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Thmey Thmey’s Ung Chamroeun argues that more unity and less bickering is needed if Cambodian politicians are to avoid fracturing the country as has been seen in the past
Evidence from ancient times suggests that Cambodia was once a major player in the continent of Asia, but over time, the light from that candle dimmed gradually.
The occurrence of internal disagreements and conflicts as well as the advance of invasive neighbours chipped away the fragile border of Cambodia. Between 1863 and 1953, French colonialism further weakened a nation on the brink of being engulfed by those more powerful.
During the 1970s, 1980s as well as throughout the beginning of the 1990s, civil wars broke out and ravaged Cambodia. The country was divided and internal factions competed with one another for supremacy, almost bringing the country to the edge of collapse.
During the period of civil conflict, internal groups inside Cambodia tried to obtain as much support as they could from supporters in and out of the country. Some political parties sought the support of China, while others sought the support of America. Some partnered with Thailand and some swayed to Vietnam.
Normally, when Cambodia gets help from others, Cambodia, more or less, will owe them some debt of gratitude or will promise to support their political agenda within the region.
As a result, in that particular part of history such as during Pol Pot's genocidal regime, many precious souls, civilians and combatants, were lost. National wealth, private wealth, infrastructure and human resources were turned to ashes and buried underground.
In 1991, with the intervention from foreign nations and the agreement between the Cambodian parties, a peace treaty was created. Following the treaty, the power struggle through wars was eliminated and the group who fought violently have turned themselves into political parties.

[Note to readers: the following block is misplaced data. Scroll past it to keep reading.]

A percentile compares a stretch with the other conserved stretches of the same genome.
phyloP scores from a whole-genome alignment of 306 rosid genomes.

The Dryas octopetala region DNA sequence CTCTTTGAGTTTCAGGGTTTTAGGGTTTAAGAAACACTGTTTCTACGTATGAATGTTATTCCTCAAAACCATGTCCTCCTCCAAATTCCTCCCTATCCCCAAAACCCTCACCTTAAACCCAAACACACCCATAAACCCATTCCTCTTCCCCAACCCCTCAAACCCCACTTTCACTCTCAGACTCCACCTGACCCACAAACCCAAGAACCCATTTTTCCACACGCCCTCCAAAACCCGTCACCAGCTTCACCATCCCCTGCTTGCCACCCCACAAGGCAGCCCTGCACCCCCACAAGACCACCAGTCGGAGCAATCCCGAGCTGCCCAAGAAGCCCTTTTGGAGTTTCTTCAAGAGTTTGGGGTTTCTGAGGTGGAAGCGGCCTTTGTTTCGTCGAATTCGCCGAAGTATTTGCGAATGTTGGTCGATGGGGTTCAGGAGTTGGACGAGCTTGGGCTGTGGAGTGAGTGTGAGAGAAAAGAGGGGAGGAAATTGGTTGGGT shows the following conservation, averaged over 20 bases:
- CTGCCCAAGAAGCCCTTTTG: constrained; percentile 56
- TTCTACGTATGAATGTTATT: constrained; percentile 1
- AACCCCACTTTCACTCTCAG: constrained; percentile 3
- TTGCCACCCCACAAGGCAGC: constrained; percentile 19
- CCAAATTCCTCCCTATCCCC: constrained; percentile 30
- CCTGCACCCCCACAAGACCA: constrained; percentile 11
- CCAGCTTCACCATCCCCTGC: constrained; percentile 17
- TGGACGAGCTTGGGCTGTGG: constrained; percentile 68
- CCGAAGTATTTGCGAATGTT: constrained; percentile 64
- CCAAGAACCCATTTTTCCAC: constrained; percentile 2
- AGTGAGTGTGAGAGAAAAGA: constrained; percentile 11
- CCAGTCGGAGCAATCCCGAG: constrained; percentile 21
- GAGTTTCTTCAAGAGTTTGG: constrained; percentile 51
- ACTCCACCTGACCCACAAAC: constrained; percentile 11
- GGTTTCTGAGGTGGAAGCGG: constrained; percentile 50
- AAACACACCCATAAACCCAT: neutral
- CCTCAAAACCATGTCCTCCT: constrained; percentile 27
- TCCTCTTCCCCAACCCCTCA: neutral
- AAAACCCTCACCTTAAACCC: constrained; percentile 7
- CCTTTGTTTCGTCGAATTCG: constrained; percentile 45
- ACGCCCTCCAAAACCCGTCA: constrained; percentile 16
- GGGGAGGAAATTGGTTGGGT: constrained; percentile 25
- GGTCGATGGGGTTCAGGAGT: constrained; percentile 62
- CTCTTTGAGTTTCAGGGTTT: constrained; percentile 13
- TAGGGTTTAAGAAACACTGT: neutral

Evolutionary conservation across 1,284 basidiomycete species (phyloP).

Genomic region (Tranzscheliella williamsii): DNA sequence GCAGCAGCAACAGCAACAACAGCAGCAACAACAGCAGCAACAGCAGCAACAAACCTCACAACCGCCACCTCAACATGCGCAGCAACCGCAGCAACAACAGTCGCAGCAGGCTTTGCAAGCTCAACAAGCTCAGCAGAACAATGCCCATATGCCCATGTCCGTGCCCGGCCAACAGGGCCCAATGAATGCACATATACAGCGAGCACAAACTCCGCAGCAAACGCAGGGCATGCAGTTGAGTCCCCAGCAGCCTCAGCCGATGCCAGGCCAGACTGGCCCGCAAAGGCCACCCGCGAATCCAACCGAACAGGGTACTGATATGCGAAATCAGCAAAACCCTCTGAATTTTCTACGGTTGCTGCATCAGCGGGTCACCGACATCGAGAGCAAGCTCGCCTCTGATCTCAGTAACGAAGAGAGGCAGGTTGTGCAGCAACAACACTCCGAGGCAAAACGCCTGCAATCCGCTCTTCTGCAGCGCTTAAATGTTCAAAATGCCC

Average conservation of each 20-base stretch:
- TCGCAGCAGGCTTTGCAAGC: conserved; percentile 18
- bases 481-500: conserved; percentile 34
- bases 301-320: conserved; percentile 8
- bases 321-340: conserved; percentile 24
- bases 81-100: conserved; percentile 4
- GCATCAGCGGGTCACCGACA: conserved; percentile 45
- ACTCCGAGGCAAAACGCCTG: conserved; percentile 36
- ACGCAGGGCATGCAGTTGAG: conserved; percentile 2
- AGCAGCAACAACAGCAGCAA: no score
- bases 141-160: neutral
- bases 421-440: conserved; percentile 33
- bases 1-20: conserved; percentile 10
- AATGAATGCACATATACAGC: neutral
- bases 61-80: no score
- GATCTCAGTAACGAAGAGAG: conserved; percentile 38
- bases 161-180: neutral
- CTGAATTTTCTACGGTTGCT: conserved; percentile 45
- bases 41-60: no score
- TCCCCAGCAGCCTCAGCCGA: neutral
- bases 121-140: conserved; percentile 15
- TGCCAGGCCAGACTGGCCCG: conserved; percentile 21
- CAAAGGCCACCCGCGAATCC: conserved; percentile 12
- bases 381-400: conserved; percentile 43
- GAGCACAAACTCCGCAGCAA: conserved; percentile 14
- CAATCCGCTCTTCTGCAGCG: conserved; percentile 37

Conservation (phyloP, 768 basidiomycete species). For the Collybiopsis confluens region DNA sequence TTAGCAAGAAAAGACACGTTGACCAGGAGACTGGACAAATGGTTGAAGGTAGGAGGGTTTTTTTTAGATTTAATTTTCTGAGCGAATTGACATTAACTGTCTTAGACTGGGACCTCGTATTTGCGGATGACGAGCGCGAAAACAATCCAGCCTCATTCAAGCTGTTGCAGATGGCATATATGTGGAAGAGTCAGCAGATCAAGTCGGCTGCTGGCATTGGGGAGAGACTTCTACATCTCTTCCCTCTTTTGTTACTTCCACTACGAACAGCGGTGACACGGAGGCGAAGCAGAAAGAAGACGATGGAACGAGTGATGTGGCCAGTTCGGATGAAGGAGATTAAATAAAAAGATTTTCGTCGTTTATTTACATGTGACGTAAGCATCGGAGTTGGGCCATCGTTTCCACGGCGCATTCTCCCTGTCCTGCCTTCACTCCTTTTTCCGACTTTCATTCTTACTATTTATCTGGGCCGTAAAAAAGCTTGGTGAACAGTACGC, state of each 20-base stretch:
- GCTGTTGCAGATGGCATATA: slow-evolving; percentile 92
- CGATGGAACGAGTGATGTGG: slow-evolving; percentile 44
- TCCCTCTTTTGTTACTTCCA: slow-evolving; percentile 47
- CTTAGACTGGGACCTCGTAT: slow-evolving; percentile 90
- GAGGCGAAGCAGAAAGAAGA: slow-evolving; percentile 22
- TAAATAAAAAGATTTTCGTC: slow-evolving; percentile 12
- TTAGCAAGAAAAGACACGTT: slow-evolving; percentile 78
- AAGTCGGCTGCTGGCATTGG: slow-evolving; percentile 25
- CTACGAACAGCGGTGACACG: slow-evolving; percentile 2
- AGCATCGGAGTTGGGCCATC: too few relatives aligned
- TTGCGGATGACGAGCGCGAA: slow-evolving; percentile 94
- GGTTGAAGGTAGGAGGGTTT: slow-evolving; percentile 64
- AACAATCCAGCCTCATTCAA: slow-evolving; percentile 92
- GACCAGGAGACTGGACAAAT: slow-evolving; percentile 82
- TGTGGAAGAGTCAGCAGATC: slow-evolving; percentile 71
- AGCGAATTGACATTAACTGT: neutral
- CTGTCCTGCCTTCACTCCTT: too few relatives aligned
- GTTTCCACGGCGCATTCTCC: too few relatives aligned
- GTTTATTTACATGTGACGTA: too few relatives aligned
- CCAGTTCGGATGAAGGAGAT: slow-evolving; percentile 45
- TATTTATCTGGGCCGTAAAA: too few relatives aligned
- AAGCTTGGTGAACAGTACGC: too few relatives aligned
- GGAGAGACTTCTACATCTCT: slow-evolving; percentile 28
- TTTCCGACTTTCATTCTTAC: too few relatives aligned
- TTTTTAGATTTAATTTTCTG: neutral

Competition for power was then supposed to be conducted through elections.
So far, although Cambodia has obtained peace and the political activists from the past have tried to integrate into society, when observed closely, one can see the lack of interlocking goals caused by the differences in political agenda.
In order to not repeat the haunting experiences from the recent past, Cambodian politicians have to act in unity.
It is vital to keep as a reminder that if Cambodia shatters, Cambodians will die. If Cambodia is united, Cambodians can prosper.
This sort of idea can be seen through a photograph that was taken on a small bridge in Kralanh District, Siem Reap Province along National Road 6.
On that very bridge, a banner written in our own language read “Khmer quarrels, Khmer becomes weak.” Some sources confirmed that the photograph was taken in 1973. However, the exact and accurate date was undetermined, but the sentiment remains true today.